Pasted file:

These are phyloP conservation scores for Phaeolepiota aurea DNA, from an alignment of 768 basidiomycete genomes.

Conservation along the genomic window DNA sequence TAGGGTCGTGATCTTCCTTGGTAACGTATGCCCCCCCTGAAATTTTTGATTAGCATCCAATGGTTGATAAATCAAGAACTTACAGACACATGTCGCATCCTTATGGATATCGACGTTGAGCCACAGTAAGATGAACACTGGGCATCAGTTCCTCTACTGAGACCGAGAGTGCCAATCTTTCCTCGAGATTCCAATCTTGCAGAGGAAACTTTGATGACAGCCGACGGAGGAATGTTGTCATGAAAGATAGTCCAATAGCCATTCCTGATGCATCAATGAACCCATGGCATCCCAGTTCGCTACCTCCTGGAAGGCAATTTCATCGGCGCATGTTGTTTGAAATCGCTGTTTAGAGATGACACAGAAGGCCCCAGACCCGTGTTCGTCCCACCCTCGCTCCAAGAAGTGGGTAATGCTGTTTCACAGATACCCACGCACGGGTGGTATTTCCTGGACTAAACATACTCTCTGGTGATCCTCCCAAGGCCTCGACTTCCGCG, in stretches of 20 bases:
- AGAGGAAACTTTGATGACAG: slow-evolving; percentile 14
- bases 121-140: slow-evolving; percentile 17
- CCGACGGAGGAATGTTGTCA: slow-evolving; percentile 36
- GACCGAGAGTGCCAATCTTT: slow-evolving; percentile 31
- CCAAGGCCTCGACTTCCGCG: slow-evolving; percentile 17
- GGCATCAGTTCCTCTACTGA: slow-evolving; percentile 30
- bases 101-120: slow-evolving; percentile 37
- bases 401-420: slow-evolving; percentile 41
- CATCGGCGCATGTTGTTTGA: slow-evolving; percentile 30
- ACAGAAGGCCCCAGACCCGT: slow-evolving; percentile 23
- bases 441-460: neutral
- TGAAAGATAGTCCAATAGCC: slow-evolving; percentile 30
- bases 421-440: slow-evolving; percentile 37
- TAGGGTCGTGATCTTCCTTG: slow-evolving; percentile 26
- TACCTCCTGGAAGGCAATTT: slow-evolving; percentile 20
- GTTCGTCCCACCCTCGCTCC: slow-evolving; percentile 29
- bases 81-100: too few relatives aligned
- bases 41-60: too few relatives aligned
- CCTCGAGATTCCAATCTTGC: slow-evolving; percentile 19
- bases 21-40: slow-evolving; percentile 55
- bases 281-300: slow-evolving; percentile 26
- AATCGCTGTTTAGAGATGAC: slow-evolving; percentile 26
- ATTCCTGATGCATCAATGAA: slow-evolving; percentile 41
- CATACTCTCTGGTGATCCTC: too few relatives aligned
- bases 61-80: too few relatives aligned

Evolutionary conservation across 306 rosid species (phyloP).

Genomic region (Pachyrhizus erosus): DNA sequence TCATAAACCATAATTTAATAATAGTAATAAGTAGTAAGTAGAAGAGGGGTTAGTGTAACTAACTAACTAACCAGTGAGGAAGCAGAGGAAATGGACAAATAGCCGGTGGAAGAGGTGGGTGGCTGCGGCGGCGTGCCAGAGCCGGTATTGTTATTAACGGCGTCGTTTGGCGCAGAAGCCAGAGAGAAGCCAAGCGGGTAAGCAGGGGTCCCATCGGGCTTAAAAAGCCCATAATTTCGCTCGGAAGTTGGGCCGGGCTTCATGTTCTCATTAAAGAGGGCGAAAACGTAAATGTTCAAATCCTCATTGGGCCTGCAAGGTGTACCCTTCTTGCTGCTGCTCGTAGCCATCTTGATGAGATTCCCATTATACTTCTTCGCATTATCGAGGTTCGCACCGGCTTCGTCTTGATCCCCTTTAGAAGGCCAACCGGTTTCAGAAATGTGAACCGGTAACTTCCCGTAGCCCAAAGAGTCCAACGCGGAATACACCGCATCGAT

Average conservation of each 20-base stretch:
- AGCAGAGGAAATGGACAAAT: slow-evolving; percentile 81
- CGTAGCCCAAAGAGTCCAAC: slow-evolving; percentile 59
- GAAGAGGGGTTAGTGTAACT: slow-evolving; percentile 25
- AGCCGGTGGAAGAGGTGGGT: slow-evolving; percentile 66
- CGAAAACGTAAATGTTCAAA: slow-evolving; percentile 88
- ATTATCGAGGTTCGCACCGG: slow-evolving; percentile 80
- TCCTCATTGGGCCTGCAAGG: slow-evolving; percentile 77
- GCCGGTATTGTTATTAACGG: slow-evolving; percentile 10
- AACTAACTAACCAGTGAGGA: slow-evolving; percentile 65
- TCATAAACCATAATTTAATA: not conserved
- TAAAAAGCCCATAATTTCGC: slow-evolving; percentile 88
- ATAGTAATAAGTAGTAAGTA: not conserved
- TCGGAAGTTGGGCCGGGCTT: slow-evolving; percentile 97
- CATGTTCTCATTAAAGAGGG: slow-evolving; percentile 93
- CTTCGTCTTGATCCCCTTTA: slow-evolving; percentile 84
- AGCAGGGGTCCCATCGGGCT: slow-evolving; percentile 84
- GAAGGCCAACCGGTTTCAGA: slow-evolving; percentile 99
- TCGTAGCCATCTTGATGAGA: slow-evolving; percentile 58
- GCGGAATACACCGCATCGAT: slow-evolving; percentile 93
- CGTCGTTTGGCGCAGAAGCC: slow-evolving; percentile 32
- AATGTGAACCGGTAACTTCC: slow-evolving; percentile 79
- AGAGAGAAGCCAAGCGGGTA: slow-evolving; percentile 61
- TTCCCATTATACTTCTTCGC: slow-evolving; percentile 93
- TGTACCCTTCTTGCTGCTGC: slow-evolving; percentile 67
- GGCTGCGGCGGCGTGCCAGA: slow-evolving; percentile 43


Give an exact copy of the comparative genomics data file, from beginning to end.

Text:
These are phyloP conservation scores for Phaeolepiota aurea DNA, from an alignment of 768 basidiomycete genomes.

Conservation along the genomic window DNA sequence TAGGGTCGTGATCTTCCTTGGTAACGTATGCCCCCCCTGAAATTTTTGATTAGCATCCAATGGTTGATAAATCAAGAACTTACAGACACATGTCGCATCCTTATGGATATCGACGTTGAGCCACAGTAAGATGAACACTGGGCATCAGTTCCTCTACTGAGACCGAGAGTGCCAATCTTTCCTCGAGATTCCAATCTTGCAGAGGAAACTTTGATGACAGCCGACGGAGGAATGTTGTCATGAAAGATAGTCCAATAGCCATTCCTGATGCATCAATGAACCCATGGCATCCCAGTTCGCTACCTCCTGGAAGGCAATTTCATCGGCGCATGTTGTTTGAAATCGCTGTTTAGAGATGACACAGAAGGCCCCAGACCCGTGTTCGTCCCACCCTCGCTCCAAGAAGTGGGTAATGCTGTTTCACAGATACCCACGCACGGGTGGTATTTCCTGGACTAAACATACTCTCTGGTGATCCTCCCAAGGCCTCGACTTCCGCG, in stretches of 20 bases:
- AGAGGAAACTTTGATGACAG: slow-evolving; percentile 14
- bases 121-140: slow-evolving; percentile 17
- CCGACGGAGGAATGTTGTCA: slow-evolving; percentile 36
- GACCGAGAGTGCCAATCTTT: slow-evolving; percentile 31
- CCAAGGCCTCGACTTCCGCG: slow-evolving; percentile 17
- GGCATCAGTTCCTCTACTGA: slow-evolving; percentile 30
- bases 101-120: slow-evolving; percentile 37
- bases 401-420: slow-evolving; percentile 41
- CATCGGCGCATGTTGTTTGA: slow-evolving; percentile 30
- ACAGAAGGCCCCAGACCCGT: slow-evolving; percentile 23
- bases 441-460: neutral
- TGAAAGATAGTCCAATAGCC: slow-evolving; percentile 30
- bases 421-440: slow-evolving; percentile 37
- TAGGGTCGTGATCTTCCTTG: slow-evolving; percentile 26
- TACCTCCTGGAAGGCAATTT: slow-evolving; percentile 20
- GTTCGTCCCACCCTCGCTCC: slow-evolving; percentile 29
- bases 81-100: too few relatives aligned
- bases 41-60: too few relatives aligned
- CCTCGAGATTCCAATCTTGC: slow-evolving; percentile 19
- bases 21-40: slow-evolving; percentile 55
- bases 281-300: slow-evolving; percentile 26
- AATCGCTGTTTAGAGATGAC: slow-evolving; percentile 26
- ATTCCTGATGCATCAATGAA: slow-evolving; percentile 41
- CATACTCTCTGGTGATCCTC: too few relatives aligned
- bases 61-80: too few relatives aligned

Evolutionary conservation across 306 rosid species (phyloP).

Genomic region (Pachyrhizus erosus): DNA sequence TCATAAACCATAATTTAATAATAGTAATAAGTAGTAAGTAGAAGAGGGGTTAGTGTAACTAACTAACTAACCAGTGAGGAAGCAGAGGAAATGGACAAATAGCCGGTGGAAGAGGTGGGTGGCTGCGGCGGCGTGCCAGAGCCGGTATTGTTATTAACGGCGTCGTTTGGCGCAGAAGCCAGAGAGAAGCCAAGCGGGTAAGCAGGGGTCCCATCGGGCTTAAAAAGCCCATAATTTCGCTCGGAAGTTGGGCCGGGCTTCATGTTCTCATTAAAGAGGGCGAAAACGTAAATGTTCAAATCCTCATTGGGCCTGCAAGGTGTACCCTTCTTGCTGCTGCTCGTAGCCATCTTGATGAGATTCCCATTATACTTCTTCGCATTATCGAGGTTCGCACCGGCTTCGTCTTGATCCCCTTTAGAAGGCCAACCGGTTTCAGAAATGTGAACCGGTAACTTCCCGTAGCCCAAAGAGTCCAACGCGGAATACACCGCATCGAT

Average conservation of each 20-base stretch:
- AGCAGAGGAAATGGACAAAT: slow-evolving; percentile 81
- CGTAGCCCAAAGAGTCCAAC: slow-evolving; percentile 59
- GAAGAGGGGTTAGTGTAACT: slow-evolving; percentile 25
- AGCCGGTGGAAGAGGTGGGT: slow-evolving; percentile 66
- CGAAAACGTAAATGTTCAAA: slow-evolving; percentile 88
- ATTATCGAGGTTCGCACCGG: slow-evolving; percentile 80
- TCCTCATTGGGCCTGCAAGG: slow-evolving; percentile 77
- GCCGGTATTGTTATTAACGG: slow-evolving; percentile 10
- AACTAACTAACCAGTGAGGA: slow-evolving; percentile 65
- TCATAAACCATAATTTAATA: not conserved
- TAAAAAGCCCATAATTTCGC: slow-evolving; percentile 88
- ATAGTAATAAGTAGTAAGTA: not conserved
- TCGGAAGTTGGGCCGGGCTT: slow-evolving; percentile 97
- CATGTTCTCATTAAAGAGGG: slow-evolving; percentile 93
- CTTCGTCTTGATCCCCTTTA: slow-evolving; percentile 84
- AGCAGGGGTCCCATCGGGCT: slow-evolving; percentile 84
- GAAGGCCAACCGGTTTCAGA: slow-evolving; percentile 99
- TCGTAGCCATCTTGATGAGA: slow-evolving; percentile 58
- GCGGAATACACCGCATCGAT: slow-evolving; percentile 93
- CGTCGTTTGGCGCAGAAGCC: slow-evolving; percentile 32
- AATGTGAACCGGTAACTTCC: slow-evolving; percentile 79
- AGAGAGAAGCCAAGCGGGTA: slow-evolving; percentile 61
- TTCCCATTATACTTCTTCGC: slow-evolving; percentile 93
- TGTACCCTTCTTGCTGCTGC: slow-evolving; percentile 67
- GGCTGCGGCGGCGTGCCAGA: slow-evolving; percentile 43